How Covid-19 is forcing the US to rethink its energy policy

The energy department is drafting a plan to pay producers to keep their oil reserves untapped

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The United States, the world's biggest oil producer, has taken a few remarkable detours in terms of its federal energy policy over the last few weeks, as American crude sinks to a record low.

From opposing Opec, to then nudging the exporters' group into a meeting, to signalling US interest in being part of a global pact to cut production, agreements it has criticised in the past, to President Donald Trump pledging to make cuts on behalf of Mexico to secure an oil deal -- American energy policy energy has been clearly one of divergence.

There is now a proposal for the first time by the US energy department to pay American producers to keep their oil untapped as storage capacity in the country and the world nears saturation, demand for crude evaporates and the market deals with an excess of supply.

Here is why this step is unprecedented.

Global storage capacity scenario 

Energy demand is at its worst in a quarter of a century, shrinking annually by one-third in April, according to the International Energy Agency, as countries keep populations under lockdown. However, supply is at a record high in April as Gulf oil producers pumped crude to honour earlier pledges to raise output following the collapse of Opec+ talks in March.

Although oil producers later agreed to curb output, such cuts will only be effective from May, leaving a bulk of new crude headed for storage at a time when tanks and floating storage capacities are filling up.

Opec, which called the demand and supply situation "horrifying", sounded the alarm on depleting storage capacity. If left unchecked, the group estimated that the oversupply would add a further 1.3 billion barrels to global oil stocks, thereby exhausting available global crude storage capacity by May.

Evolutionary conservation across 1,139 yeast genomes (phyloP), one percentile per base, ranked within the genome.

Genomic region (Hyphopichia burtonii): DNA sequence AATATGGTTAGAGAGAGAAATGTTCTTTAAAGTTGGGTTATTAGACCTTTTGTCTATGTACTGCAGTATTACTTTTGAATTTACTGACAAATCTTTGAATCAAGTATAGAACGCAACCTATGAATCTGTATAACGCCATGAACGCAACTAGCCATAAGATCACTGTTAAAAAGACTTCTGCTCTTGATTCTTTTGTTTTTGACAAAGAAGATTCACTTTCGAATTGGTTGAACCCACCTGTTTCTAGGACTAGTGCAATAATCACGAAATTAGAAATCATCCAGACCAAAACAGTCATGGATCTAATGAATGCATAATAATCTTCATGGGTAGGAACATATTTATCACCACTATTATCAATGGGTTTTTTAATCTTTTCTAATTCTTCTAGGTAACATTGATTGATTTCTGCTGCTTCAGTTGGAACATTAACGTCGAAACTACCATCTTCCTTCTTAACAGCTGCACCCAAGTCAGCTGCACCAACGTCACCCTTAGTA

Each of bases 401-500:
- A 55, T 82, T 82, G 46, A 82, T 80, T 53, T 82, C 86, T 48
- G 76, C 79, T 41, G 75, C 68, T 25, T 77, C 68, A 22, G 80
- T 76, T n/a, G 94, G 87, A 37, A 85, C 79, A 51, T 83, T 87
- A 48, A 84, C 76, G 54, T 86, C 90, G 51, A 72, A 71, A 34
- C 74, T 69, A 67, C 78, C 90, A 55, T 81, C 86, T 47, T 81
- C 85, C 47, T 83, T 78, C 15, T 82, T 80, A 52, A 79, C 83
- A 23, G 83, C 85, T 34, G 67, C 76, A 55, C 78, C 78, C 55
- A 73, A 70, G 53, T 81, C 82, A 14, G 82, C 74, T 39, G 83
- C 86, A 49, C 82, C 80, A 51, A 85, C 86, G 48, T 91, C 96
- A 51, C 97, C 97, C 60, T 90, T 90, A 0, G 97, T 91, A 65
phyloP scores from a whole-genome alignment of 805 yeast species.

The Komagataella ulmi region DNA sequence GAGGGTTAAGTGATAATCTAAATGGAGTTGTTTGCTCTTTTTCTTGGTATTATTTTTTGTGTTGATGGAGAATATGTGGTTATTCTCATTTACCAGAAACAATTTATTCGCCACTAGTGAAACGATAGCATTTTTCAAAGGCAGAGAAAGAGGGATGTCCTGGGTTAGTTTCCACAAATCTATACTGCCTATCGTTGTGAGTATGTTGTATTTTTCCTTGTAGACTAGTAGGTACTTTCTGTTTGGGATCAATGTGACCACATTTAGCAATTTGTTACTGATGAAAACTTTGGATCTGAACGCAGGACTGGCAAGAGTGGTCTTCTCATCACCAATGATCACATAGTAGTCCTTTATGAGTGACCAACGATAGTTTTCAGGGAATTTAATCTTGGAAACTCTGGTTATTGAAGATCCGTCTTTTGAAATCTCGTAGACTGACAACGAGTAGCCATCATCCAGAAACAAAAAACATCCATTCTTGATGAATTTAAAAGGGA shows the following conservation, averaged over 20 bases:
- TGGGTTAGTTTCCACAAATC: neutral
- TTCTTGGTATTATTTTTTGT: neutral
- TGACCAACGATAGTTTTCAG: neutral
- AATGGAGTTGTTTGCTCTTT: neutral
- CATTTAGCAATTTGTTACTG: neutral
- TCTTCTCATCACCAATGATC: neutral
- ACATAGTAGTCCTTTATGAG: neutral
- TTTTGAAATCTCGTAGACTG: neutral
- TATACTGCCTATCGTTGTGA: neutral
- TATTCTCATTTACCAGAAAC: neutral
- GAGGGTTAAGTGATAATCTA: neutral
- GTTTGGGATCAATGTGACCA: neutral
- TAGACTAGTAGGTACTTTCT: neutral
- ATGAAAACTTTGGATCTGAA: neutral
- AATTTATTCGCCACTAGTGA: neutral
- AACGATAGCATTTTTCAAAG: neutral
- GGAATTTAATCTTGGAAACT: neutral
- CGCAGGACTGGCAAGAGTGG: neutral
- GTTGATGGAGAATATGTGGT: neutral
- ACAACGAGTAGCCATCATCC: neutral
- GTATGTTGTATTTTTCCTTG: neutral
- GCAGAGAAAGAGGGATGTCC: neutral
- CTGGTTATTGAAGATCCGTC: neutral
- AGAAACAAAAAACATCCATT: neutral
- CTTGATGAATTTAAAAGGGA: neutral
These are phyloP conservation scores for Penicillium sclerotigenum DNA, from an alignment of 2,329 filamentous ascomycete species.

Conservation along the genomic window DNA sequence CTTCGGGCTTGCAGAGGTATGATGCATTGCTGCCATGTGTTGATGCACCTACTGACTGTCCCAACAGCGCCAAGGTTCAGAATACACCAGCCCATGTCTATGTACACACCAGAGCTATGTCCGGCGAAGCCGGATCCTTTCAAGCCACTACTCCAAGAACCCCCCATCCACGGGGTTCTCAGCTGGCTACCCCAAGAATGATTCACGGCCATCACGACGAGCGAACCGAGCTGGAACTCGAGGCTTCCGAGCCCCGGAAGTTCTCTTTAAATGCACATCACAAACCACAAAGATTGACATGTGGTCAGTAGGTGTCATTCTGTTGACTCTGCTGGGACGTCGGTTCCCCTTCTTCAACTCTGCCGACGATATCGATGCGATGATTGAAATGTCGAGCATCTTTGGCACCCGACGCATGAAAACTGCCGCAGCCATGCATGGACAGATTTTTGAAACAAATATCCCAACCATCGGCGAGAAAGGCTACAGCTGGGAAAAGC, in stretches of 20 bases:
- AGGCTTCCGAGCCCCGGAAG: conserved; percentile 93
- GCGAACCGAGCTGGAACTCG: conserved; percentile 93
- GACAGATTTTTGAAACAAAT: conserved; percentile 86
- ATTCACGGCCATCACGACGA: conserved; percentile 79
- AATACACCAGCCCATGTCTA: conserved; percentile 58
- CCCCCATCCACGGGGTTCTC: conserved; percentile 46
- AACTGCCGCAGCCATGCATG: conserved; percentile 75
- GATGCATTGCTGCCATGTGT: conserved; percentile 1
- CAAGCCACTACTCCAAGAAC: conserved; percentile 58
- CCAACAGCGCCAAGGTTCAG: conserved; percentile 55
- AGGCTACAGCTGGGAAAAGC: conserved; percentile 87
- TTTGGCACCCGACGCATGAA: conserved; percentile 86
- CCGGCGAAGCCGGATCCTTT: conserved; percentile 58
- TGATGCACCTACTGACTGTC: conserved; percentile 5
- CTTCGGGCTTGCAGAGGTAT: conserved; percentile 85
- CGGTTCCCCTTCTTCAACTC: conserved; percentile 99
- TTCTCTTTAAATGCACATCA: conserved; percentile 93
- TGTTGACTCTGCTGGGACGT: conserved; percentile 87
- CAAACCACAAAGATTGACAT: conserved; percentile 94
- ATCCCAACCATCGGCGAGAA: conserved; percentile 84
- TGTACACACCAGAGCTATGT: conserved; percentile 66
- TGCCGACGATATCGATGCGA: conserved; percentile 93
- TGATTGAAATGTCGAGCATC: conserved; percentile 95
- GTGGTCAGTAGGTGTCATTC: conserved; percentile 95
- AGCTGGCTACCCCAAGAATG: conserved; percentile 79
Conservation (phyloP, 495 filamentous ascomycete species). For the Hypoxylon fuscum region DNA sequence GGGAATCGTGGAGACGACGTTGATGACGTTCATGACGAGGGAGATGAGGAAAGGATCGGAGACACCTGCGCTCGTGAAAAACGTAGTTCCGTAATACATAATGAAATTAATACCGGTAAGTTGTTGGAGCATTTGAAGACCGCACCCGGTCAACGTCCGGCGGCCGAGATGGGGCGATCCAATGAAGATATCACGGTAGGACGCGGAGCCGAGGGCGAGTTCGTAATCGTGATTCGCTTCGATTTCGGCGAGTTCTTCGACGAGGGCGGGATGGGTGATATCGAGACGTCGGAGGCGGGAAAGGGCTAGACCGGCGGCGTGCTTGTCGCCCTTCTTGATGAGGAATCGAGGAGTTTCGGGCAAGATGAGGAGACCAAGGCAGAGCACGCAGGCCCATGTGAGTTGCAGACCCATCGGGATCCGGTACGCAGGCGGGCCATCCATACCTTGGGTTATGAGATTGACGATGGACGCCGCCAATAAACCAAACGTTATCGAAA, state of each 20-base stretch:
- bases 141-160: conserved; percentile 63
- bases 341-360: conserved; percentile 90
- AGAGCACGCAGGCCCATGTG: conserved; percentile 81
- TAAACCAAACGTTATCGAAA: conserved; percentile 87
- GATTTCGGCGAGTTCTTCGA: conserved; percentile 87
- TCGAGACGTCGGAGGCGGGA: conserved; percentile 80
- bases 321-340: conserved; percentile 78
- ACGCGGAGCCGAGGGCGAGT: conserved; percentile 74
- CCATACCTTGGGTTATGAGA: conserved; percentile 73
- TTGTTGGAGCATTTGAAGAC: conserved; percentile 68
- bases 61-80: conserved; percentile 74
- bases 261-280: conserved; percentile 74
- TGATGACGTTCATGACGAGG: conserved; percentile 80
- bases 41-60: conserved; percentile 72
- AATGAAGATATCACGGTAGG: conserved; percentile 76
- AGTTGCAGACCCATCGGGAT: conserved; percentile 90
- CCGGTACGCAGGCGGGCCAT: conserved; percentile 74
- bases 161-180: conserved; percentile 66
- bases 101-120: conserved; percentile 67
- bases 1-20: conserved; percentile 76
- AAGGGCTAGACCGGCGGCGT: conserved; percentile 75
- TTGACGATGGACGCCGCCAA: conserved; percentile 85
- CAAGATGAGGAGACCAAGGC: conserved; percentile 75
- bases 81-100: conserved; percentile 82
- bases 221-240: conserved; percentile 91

The US situation

The US, ahead of the G20-Opec+ meeting, said it was filling up its strategic petroleum reserves (SPRs) as a way to soak up the supply from its independent producers. US energy secretary Dan Brouillette told Bloomberg ahead of the meeting that the country was opening up its SPRs to store as much crude as possible.

"This will take surplus oil off the market at a time when commercial storage is filling up and the market is oversupplied," Mr Brouillette said. Around 77m barrels storage space had been allocated to industry and the energy department was looking at "more opportunities" to ease producers' pain, he said.

US crude stocks at refineries and tank farms, which averaged 375m barrels at the end of last week have filled up 57 per cent of available capacity, according to the Energy Information Authority.

That is likely to increase after West Texas Intermediate, the US oil benchmark, fell to a historic -$40 a barrel before settling at -$37.63 on Monday after trading at $18.27 on Friday.

On Tuesday futures contracts rebounded to trade at $1.35 for May, at $21.13 for June and $26.92 in July at 7:05am UAE time.

Federal action and US mineral rights 

The latest proposal by the US to pay producers to keep their oil in reserves is complicated. The US has a unique set of laws pertaining to ownership of mineral resources that distinguish it from other countries.

Mineral resources such as crude, gas, gold and copper are usually owned by the state in most countries, with the government then launching licensing rounds to allocate concessions to explore and extract these reserves.

However, US mineral rights allow for private ownership of reserves, which has long fostered an entrepreneurial culture in the energy industry. Lack of state interference and ease of ownership allowed the US independents to thrive and changed the dynamics of the industry to become extremely flexible to oil market volatility.

However, state payments towards oil producers, cited by some as a bailout for the hammered US energy industry, could also raise questions about the ownership of these resources in the future.

The payments would be in the billions of dollars and would be expensive for the American economy. The US, which has recently become more amenable to production cuts, could increasingly play a more active role in its energy sector, reversing years of policy to maintain its distance from such industries.